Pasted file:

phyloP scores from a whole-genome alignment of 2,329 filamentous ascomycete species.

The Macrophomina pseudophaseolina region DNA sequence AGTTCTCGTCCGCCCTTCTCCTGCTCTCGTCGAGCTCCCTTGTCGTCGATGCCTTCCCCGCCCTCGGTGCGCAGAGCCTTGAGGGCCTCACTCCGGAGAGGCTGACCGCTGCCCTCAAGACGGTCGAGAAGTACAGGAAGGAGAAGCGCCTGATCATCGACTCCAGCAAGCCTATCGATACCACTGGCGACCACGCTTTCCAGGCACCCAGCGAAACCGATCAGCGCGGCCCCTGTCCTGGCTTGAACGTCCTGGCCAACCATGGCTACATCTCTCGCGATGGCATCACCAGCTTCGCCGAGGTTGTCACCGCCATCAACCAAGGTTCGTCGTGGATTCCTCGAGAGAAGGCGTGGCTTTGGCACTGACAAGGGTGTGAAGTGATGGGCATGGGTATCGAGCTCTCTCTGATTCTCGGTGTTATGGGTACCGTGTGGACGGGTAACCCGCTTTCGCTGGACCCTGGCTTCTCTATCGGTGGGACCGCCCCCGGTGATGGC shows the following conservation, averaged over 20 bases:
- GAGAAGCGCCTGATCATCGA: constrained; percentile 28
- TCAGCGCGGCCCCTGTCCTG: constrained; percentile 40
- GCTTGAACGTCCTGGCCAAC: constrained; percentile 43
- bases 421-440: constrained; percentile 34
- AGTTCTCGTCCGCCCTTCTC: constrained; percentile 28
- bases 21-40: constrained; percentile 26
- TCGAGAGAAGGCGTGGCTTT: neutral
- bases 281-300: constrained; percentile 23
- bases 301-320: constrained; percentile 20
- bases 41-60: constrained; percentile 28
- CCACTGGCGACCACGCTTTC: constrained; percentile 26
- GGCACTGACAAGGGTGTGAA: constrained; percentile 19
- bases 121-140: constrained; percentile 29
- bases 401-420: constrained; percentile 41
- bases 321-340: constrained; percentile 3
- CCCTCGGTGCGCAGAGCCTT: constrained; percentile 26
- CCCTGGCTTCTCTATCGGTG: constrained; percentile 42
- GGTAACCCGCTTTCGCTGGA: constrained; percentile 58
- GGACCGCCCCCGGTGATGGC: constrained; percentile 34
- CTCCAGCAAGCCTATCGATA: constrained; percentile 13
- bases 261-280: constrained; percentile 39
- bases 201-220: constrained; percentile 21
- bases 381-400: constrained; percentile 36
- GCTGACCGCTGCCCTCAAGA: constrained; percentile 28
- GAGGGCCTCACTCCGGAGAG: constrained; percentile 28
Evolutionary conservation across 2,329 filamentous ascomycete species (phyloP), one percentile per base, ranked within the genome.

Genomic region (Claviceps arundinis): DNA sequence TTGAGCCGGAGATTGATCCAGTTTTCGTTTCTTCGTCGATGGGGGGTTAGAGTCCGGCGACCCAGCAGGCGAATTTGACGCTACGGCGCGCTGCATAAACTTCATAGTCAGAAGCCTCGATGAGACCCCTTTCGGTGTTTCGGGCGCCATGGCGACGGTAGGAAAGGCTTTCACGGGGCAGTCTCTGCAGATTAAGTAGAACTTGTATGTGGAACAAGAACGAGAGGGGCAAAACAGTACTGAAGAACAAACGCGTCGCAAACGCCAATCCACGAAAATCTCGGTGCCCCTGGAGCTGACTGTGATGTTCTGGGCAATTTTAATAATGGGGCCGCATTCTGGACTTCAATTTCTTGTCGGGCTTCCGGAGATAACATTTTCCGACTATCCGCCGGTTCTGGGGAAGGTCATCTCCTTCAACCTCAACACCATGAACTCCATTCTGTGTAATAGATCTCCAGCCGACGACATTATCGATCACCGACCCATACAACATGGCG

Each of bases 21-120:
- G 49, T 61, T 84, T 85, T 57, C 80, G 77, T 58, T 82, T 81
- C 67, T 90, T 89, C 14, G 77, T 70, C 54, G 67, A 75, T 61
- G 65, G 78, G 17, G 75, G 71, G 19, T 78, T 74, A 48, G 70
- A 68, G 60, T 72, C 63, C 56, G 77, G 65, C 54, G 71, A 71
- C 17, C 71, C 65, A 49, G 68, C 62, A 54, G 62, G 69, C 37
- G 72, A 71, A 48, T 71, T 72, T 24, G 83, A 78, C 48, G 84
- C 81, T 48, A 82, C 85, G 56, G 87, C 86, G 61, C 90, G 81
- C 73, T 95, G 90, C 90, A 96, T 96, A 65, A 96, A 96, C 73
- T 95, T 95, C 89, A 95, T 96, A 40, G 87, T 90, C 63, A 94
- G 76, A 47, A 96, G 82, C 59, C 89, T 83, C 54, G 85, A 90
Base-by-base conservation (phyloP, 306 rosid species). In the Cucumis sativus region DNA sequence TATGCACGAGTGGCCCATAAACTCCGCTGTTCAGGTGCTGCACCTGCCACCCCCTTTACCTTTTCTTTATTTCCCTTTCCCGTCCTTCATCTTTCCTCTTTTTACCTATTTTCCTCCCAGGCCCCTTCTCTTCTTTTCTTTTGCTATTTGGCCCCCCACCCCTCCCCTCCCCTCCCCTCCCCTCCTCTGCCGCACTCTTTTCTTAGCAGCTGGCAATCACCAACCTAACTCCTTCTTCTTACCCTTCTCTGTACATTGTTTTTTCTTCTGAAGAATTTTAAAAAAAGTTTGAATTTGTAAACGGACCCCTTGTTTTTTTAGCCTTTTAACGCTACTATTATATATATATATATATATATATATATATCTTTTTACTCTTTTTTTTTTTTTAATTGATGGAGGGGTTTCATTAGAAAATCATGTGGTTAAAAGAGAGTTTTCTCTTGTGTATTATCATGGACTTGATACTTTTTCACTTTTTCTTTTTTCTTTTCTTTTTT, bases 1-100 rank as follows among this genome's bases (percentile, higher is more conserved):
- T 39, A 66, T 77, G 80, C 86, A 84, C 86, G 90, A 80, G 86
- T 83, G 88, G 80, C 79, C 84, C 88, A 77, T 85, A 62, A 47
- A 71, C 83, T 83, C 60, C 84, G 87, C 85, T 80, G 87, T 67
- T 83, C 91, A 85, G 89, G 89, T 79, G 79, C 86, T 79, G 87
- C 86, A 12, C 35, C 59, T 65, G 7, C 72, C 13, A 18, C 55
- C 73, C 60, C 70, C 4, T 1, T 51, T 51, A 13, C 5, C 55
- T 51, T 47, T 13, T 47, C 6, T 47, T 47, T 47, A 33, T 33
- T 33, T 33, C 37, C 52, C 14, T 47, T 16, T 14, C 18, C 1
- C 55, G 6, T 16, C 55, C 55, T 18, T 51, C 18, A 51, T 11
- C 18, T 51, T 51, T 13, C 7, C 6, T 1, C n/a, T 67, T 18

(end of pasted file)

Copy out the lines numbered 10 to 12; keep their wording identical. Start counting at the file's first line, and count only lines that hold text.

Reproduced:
- bases 281-300: constrained; percentile 23
- bases 301-320: constrained; percentile 20
- bases 41-60: constrained; percentile 28